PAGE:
NBA back on Chinese TV. After more than two years of tensions between Beijing and the NBA over the basketball association’s refusal to censor or punish athletes and coaches for comments about human rights in China, the relationship seems to be easing. Chinese television screened an NBA game for the first time since 2020, ending an 18-month blackout—itself preceded by a nine-month blackout after Daryl Morey, then general manager of the Houston Rockets, tweeted in support of Hong Kong’s pro-democracy protests.

In a recent New York Times interview, NBA Commissioner Adam Silver said it was “very difficult for the league to practice foreign policy” and that the NBA shouldn’t be forced to boycott China when other U.S. firms do business with it—echoing more than two years of lobbying by the NBA in both Beijing and Washington.

Two years appears to be about the usual time for foreign companies to stay in Beijing’s doghouse. Although some commenters remain angry that the NBA hasn’t shown sufficient contrition, most Chinese fans seem pleased at the prospect of having games back on their screens.

Housing crumbles even as credit eases. Figures released Monday showed a 49.1 percent decline in Chinese real estate sales compared with last March, continuing sharp declines. Despite city authorities rapidly rolling back credit limitations and bans of land sales and dropping property tax plans, the real estate sector remains in crisis. Official figures maintain that housing prices are stable or increasing, but that doesn’t match reports from the sector of deep discounts, crashing sales, and falling prices.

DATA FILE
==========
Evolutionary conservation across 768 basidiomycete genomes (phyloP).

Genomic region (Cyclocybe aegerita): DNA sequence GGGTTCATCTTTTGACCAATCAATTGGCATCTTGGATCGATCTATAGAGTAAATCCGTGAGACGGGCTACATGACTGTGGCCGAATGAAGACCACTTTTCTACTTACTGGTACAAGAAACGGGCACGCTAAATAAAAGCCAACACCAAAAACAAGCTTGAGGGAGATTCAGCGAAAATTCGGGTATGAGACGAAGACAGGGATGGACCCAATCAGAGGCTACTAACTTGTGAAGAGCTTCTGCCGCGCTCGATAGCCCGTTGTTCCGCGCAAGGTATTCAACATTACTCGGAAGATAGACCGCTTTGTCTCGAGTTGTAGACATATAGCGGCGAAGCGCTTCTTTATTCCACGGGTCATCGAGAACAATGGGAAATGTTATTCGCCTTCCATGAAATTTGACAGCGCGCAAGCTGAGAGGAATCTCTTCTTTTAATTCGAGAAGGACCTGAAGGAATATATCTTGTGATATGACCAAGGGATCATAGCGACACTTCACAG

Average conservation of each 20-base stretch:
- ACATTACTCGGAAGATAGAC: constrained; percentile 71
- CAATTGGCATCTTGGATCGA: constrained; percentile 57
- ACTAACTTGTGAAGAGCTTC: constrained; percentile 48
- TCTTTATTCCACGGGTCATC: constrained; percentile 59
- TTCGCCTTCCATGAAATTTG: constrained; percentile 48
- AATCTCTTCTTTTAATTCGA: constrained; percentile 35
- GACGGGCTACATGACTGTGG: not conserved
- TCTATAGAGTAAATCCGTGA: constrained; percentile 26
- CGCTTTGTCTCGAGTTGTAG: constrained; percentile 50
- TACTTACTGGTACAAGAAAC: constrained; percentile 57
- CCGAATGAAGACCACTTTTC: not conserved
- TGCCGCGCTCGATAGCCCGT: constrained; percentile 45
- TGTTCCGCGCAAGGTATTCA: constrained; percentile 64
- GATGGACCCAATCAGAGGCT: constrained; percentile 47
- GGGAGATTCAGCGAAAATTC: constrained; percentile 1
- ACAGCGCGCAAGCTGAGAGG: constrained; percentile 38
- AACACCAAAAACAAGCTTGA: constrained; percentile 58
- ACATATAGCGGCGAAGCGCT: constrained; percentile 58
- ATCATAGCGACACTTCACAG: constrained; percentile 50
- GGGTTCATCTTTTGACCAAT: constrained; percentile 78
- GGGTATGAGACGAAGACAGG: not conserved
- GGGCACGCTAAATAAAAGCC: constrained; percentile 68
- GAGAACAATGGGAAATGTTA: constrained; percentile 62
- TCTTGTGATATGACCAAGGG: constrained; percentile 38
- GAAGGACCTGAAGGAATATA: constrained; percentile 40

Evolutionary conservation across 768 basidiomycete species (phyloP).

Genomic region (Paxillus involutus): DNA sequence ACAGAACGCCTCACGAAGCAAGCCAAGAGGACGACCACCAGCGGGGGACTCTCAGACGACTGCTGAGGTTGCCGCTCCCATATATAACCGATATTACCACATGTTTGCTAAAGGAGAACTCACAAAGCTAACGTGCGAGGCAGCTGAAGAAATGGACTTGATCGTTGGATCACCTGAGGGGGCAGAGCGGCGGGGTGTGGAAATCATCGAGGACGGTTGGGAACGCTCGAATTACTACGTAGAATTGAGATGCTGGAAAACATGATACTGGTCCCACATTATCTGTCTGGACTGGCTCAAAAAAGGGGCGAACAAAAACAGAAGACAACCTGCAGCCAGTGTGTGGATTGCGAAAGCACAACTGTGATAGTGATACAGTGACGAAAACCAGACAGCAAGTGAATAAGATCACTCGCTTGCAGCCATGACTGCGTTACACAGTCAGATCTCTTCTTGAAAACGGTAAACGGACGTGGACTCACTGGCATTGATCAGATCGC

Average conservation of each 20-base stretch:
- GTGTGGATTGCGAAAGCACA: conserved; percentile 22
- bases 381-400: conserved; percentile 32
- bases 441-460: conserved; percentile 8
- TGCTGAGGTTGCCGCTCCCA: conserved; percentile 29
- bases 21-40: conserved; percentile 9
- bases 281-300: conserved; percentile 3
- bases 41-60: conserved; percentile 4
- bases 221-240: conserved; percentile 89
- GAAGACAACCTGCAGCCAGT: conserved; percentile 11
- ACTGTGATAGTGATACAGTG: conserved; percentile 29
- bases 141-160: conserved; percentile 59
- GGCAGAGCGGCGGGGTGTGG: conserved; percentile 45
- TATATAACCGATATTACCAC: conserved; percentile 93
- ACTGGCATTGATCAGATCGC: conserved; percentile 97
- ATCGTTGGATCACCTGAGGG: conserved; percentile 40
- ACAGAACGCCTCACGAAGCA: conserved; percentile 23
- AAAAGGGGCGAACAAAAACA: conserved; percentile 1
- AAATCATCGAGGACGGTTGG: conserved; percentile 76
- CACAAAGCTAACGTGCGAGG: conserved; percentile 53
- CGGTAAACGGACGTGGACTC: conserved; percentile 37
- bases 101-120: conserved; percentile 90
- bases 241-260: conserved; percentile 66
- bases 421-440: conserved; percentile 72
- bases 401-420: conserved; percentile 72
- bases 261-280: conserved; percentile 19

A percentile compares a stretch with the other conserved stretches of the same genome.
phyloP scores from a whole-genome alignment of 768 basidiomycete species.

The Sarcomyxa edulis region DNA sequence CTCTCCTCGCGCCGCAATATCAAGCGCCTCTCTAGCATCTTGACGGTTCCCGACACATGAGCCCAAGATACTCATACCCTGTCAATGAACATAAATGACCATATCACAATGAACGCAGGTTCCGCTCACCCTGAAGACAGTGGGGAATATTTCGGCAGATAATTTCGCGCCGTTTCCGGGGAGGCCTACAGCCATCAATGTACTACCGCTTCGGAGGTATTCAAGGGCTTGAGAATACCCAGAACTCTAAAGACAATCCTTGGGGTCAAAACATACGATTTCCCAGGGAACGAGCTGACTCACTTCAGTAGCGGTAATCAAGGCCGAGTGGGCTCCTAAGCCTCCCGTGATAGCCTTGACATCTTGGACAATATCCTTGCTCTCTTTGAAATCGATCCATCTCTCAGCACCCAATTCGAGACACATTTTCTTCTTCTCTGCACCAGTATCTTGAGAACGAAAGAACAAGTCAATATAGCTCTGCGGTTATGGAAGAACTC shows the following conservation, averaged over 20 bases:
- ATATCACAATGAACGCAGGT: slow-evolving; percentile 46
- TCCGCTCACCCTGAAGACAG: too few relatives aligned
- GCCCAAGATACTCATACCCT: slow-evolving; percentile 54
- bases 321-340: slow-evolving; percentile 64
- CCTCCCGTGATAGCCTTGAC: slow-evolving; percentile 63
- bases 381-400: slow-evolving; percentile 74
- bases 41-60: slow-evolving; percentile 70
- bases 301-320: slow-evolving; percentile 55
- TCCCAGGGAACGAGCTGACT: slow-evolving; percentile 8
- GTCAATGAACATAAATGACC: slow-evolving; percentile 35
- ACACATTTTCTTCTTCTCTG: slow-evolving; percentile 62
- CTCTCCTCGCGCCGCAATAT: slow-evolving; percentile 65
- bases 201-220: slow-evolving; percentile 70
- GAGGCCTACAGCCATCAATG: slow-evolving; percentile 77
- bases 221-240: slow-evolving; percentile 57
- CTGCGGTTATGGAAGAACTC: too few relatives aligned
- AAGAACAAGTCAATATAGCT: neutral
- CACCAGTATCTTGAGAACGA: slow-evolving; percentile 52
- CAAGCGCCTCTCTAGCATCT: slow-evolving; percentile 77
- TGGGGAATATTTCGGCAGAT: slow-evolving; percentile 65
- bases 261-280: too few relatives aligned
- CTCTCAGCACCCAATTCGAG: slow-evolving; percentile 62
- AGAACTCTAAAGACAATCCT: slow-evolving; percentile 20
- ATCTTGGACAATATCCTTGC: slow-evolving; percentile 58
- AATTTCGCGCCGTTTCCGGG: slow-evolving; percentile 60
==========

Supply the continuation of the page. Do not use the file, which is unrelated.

China may be approaching the dangerous stage where the need for a political success in supposedly stabilizing the sector causes officials to neglect the extent of the crisis. China’s National Bureau of Statistics seems to have its own concerns about recent figures, calling for emergency audits. Foreign auditors, meanwhile, are applying a new skepticism to Chinese firms’ figures.

Investors fear China sanctions. International investors pulled more than $3 billion out of Chinese equities last week, while Chinese stocks saw another round of sell-offs. The chief cause seems to be concerns that sanctions could be extended to Chinese firms if they offer material support to Russia. Chinese firms have backed away from Russia in the wake of its invasion of Ukraine, but pro-Putin and anti-U.S. national messaging and U.S. leaks on Chinese support for Putin have raised fears of secondary sanctions.

James Palmer is a deputy editor at Foreign Policy. Twitter: @BeijingPalmer